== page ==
As a young bibliophile, I was often disappointed by movie adaptations of my favorite books. Like many, I waited in dread and anticipation for movies I just had to see, hoping that they would live up to the works I loved. I know of several authors who have gone on record as being reluctant to sell their other media rights lest “Hollywood mess it up.” Then, I learned better. I received some theatrical training in college and learned that movies and books are different by necessity. After my experience in theater (both live and recorded performance ), I try to judge the movie on its merits as an adaptation rather than a carbon copy of the book. Using this training, I try my best to keep my major projects adaptation friendly.
#5. Time Frame
Though the average length of movies seems to have been increasing in recent memory, a movie is considered to be long if it runs more than 120 minutes. Conventional screenwriting wisdom states that one page of script translates into one minute of screen time. This means that long scripts are only 120 pages long. In the world of novels, this is about 30,000 words of equivalent space. In a way, this is the primary motivating factor for cutting material from a book. It is also the primary advantage of using a miniseries.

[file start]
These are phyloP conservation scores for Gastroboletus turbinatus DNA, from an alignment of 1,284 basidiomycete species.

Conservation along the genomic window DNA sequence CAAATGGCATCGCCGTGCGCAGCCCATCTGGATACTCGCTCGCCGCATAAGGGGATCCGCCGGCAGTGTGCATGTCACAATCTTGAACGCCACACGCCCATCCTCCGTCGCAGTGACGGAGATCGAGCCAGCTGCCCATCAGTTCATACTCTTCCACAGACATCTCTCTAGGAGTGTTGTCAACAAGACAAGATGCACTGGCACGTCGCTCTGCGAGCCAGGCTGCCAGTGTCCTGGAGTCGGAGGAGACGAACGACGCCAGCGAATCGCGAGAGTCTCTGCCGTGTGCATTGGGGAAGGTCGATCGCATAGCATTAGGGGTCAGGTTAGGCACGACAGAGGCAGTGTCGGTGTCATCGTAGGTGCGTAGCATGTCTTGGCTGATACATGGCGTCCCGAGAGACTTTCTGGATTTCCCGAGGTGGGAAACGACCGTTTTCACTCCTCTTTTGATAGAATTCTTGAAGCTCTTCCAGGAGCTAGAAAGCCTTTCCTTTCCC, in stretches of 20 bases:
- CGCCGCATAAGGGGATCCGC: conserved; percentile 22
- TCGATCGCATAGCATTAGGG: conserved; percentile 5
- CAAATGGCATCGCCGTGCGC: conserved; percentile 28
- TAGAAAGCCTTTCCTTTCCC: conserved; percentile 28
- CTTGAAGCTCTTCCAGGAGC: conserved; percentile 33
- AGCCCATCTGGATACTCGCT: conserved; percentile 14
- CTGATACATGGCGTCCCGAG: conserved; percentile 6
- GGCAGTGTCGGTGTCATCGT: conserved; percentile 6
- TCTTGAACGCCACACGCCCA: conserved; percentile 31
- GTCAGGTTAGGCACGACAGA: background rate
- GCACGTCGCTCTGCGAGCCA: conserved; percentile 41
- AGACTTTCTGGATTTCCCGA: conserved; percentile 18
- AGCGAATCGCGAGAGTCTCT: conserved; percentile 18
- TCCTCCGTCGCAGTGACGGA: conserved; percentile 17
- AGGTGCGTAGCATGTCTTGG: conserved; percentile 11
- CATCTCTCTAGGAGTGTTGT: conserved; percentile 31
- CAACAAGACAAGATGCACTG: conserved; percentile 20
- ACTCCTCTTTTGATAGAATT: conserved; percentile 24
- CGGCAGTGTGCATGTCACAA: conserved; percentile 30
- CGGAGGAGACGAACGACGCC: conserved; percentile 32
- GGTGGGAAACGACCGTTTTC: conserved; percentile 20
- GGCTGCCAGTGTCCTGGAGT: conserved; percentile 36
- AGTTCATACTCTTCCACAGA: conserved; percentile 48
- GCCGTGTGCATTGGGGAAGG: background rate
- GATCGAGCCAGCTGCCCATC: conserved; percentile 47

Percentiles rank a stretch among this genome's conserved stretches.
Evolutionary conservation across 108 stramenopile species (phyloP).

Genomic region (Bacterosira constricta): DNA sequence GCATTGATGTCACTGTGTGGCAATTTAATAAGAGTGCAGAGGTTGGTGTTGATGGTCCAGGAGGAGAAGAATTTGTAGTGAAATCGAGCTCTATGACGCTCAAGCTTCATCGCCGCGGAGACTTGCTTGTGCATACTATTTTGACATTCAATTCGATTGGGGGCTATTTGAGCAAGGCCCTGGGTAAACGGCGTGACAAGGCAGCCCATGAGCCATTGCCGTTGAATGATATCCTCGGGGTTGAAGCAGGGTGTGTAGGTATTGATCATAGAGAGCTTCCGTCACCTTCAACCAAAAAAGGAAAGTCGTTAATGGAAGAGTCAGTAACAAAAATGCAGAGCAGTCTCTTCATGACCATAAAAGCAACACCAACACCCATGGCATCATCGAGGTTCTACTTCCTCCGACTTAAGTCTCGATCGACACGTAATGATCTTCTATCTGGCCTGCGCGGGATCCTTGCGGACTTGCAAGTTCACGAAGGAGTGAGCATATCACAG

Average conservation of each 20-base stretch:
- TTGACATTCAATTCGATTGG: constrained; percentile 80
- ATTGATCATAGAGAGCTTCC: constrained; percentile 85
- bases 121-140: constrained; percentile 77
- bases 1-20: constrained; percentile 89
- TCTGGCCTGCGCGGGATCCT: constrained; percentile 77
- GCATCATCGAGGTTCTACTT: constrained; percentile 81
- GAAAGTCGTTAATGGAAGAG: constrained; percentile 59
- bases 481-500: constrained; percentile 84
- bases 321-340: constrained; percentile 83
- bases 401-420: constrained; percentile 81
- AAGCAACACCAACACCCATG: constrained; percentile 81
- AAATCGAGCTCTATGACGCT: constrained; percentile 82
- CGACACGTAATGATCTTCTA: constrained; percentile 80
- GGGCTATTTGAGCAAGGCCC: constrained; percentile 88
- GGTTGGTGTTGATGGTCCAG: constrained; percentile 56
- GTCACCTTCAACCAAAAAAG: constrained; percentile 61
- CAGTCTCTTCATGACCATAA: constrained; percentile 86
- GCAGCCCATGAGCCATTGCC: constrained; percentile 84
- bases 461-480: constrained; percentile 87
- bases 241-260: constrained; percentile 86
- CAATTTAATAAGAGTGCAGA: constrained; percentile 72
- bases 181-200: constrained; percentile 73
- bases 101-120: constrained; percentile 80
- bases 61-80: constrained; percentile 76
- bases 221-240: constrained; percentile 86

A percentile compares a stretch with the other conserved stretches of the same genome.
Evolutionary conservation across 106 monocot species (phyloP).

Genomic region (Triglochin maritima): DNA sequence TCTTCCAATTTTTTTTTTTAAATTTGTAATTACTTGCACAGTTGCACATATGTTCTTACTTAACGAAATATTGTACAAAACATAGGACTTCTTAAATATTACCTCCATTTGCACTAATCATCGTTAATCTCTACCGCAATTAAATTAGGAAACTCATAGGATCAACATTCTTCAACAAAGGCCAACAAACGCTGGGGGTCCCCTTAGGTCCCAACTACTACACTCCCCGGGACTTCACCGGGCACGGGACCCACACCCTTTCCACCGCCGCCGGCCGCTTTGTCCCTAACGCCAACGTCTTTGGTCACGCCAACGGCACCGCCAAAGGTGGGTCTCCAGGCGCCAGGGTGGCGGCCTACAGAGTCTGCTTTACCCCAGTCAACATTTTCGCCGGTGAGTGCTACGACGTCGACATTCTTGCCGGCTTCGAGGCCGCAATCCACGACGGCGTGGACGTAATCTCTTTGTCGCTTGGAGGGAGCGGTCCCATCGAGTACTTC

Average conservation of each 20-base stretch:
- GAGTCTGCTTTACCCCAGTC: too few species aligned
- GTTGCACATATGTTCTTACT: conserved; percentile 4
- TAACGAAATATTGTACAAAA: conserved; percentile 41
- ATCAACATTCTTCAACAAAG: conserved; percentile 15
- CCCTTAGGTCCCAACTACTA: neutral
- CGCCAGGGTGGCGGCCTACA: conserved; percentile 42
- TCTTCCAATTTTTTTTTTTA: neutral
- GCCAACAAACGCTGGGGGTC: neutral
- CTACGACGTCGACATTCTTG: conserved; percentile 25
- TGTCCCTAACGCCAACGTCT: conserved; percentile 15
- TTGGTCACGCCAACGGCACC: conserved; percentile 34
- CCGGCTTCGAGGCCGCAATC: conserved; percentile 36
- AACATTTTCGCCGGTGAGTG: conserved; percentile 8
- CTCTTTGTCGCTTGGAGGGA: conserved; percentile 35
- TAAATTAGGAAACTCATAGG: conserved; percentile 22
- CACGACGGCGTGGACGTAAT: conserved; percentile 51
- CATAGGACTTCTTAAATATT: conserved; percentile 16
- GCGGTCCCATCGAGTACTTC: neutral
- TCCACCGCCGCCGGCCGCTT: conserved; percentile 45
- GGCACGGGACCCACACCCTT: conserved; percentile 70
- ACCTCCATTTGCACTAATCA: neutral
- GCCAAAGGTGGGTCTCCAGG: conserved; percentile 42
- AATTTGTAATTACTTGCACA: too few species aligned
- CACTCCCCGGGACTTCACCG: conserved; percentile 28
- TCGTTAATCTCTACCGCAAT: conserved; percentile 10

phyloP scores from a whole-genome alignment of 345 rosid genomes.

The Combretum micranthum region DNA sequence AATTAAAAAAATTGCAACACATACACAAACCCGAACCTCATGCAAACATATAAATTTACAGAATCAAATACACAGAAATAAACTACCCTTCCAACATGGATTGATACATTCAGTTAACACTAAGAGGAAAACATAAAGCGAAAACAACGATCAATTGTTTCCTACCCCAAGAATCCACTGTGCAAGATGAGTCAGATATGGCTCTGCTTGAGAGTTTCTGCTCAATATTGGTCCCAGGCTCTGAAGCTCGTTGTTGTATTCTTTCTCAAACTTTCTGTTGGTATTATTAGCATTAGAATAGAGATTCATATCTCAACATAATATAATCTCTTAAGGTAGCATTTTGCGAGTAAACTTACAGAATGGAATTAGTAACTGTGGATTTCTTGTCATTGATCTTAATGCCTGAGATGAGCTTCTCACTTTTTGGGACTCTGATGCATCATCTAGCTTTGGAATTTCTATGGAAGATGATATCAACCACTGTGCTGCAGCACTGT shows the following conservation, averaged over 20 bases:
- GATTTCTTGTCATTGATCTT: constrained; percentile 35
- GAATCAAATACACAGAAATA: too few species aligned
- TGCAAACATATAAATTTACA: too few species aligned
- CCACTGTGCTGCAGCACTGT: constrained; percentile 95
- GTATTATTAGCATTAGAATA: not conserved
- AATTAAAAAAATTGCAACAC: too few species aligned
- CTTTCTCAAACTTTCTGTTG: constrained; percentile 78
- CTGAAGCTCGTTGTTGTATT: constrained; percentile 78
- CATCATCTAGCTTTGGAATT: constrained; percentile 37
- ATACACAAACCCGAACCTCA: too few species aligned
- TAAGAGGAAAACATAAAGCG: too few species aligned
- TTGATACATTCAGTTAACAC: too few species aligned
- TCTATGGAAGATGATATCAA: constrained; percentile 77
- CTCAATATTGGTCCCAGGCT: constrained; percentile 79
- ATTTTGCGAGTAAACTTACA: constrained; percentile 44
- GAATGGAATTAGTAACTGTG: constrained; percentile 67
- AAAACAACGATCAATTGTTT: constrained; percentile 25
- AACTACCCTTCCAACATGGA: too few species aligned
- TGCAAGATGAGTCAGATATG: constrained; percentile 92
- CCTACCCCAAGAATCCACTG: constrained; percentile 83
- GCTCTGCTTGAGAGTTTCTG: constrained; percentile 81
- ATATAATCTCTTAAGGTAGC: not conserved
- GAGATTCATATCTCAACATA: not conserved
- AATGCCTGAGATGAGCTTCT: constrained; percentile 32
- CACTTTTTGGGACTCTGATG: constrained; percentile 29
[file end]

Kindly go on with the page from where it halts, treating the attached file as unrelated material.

I read an article years ago that proposed that movies were limited to 2 hours in run time due to biology and human attention span. Sure, at home, you can pause a movie for a visit to the restroom, but this cannot be done in a theater. So, not only do books have more space for content, but they also have the flexibility to be put down and picked back up with greater ease.
The Take Home: When writing an adaptation friendly book, it is essential to have at least one single, continuous, strong, independent throughline. Keep the complexity, subplots and backstory in your work, but be sure that your main plotline and characters are strong enough to carry the day even if you drop all the subplots and side characters.